Factory law to consider new workplace realities

By: | Published: May 11, 2015 8:10 AM

The move is a part of an ongoing review of the Factories (Amendment) Bill, 2014 by the labour ministry after the Standing Committee on labour had recommended a re-examination of the proposed legislation.

factory act 1948The labour ministry seems set to bring the Factories’ Act, 1948 in line with the 21st century realities and is likely to do away with provisions requiring spittoons and drying lines in factories across the country. (Reuters)

The labour ministry seems set to bring the Factories’ Act, 1948 in line with the 21st century realities and is likely to do away with provisions requiring spittoons and drying lines in factories across the country.

The move is a part of an ongoing review of the Factories (Amendment) Bill, 2014 by the labour ministry after the Standing Committee on labour had recommended a re-examination of the proposed legislation.

“These are outdated provisions that certainly need a re-look. What is important is having standards of service to ensure that proper and hygienic facilities are maintained for workers rather than to mandate the number of spittoons and toilets required in a factory,” said a senior labour ministry official.

While the labour ministry had last year revisited the Independence era Factories Act, the amendments sought to ease regulations on hours of work and overtime to workers and also proposed doubling the threshold of workers for definition of a factory while continuing with requirements of spittoon and washing and drying lines for workers.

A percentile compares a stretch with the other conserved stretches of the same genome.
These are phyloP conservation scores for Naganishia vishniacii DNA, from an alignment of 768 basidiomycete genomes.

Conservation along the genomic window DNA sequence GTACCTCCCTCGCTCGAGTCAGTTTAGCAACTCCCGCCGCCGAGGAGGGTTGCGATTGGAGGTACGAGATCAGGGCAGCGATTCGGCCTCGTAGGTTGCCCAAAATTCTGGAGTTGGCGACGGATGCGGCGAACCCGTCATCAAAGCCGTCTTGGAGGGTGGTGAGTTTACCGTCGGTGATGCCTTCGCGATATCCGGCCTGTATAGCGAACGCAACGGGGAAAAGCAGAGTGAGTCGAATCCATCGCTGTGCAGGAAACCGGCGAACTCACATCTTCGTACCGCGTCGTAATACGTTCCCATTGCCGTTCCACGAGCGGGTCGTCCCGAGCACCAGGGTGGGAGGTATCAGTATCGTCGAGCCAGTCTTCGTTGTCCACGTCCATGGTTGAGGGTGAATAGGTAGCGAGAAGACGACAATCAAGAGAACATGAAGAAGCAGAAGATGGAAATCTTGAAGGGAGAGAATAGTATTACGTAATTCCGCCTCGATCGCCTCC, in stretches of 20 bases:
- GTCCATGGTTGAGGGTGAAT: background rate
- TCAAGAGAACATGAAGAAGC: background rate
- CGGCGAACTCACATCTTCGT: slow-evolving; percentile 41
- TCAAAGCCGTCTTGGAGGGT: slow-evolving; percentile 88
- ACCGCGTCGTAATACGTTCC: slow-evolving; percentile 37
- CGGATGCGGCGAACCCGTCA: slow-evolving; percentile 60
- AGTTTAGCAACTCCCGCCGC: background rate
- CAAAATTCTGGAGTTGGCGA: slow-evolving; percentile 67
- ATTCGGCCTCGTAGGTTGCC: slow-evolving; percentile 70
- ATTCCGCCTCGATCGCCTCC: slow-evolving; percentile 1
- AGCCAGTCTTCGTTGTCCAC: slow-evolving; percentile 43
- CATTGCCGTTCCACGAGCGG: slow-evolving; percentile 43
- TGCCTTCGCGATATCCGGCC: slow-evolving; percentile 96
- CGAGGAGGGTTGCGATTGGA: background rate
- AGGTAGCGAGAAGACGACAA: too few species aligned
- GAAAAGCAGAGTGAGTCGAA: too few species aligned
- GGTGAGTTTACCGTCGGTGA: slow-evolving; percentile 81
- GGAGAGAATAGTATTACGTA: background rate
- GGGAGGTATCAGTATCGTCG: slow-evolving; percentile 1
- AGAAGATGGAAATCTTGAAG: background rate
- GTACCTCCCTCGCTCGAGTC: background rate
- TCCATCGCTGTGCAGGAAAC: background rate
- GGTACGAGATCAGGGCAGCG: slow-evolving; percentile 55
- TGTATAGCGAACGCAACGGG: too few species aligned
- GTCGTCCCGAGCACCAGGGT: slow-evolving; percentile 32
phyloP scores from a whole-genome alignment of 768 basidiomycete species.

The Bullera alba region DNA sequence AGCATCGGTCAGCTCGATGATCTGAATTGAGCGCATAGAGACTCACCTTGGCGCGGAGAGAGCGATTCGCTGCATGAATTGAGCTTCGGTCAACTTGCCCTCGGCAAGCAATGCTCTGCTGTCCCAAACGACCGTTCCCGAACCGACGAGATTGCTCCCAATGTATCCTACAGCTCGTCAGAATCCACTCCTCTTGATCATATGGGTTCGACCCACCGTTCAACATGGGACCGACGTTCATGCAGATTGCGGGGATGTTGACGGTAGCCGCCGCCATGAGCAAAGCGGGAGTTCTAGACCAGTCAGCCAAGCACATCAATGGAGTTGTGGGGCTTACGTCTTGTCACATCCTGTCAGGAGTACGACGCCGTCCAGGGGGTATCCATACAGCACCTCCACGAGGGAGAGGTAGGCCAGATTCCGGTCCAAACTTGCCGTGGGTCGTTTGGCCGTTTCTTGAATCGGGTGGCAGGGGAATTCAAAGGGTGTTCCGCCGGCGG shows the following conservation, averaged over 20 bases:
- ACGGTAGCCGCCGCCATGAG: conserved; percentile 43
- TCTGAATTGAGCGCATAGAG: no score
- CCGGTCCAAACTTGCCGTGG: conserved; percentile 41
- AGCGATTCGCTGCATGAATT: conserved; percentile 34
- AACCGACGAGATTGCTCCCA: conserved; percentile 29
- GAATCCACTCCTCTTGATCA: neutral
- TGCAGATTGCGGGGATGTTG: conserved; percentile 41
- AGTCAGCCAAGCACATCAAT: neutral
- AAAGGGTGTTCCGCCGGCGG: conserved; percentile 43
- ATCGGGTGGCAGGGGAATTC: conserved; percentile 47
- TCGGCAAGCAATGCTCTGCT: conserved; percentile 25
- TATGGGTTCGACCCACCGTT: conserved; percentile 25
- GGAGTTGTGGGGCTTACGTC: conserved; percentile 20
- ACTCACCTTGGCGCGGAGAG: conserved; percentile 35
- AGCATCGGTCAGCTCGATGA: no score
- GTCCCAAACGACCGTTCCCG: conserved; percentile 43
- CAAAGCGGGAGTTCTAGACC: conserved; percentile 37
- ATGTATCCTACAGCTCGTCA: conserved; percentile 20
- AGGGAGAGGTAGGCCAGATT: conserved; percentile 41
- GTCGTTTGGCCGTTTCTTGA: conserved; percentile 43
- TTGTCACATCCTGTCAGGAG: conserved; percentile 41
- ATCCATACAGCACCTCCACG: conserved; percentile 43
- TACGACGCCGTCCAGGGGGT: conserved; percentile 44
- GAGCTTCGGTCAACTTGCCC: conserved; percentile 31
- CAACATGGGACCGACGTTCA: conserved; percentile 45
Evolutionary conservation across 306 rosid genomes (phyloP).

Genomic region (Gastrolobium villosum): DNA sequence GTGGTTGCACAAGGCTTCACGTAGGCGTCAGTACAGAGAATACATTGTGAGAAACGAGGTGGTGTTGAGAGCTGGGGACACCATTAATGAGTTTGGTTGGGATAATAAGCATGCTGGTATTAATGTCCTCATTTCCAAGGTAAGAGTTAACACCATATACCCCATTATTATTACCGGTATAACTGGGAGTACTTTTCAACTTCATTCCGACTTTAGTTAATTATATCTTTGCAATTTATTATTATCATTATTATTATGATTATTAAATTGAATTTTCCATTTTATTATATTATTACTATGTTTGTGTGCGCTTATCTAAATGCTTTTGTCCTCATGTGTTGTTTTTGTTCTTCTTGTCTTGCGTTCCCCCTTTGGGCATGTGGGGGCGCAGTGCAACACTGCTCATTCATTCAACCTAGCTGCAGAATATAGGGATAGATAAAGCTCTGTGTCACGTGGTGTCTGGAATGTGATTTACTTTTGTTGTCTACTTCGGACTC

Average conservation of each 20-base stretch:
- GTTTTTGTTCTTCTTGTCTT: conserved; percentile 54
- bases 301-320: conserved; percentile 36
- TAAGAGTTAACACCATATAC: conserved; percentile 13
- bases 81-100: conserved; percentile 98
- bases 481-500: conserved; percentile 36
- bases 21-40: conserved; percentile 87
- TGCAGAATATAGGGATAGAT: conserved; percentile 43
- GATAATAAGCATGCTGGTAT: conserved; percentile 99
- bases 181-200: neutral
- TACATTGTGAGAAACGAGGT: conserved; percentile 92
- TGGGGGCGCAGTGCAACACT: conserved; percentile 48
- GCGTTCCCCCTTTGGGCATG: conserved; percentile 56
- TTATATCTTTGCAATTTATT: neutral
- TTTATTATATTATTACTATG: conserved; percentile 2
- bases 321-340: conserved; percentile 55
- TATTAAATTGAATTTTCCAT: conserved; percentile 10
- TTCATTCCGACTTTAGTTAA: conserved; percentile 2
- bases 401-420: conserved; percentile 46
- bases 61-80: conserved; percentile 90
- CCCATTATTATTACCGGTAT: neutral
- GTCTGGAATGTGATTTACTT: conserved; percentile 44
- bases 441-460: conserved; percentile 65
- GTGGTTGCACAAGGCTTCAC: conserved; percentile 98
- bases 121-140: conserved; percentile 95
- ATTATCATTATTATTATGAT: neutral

The amendments had proposed to continue facilities such as spittoons, drying lines, washing facilities and sitting facilities in factories for workers though their violation is sought to be a compoundable offence, saving the owner from a jail sentence.

The official pointed out that such provisions add to the compliance burden of factory owners but stressed that factories must provide requisite facilities to workers.

However, sources said that the government is unlikely to dilute the proposal to enhance the threshold level of employment from 10 to 20 workers (in case of factories using power) and from 20 to 40 workers (in case of factories not using power),would exempt nearly 70 per cent of such units from major labour laws.

This was one of the key issues on which the Standing Committee on labour had sought a review of the Bill.

“The Committee, therefore, do not accept the proposed amendment and they desire that status-quo be maintained, mindful of the serious apprehensions raised at many quarters including the trade unions over the proposed amendment to increase the threshold limit,” the panel had said in its report submitted in December last year, adding that provisions such as “hazardous process” must be included. It had also asked the labour ministry to call for a tripartite meeting on the Bill.

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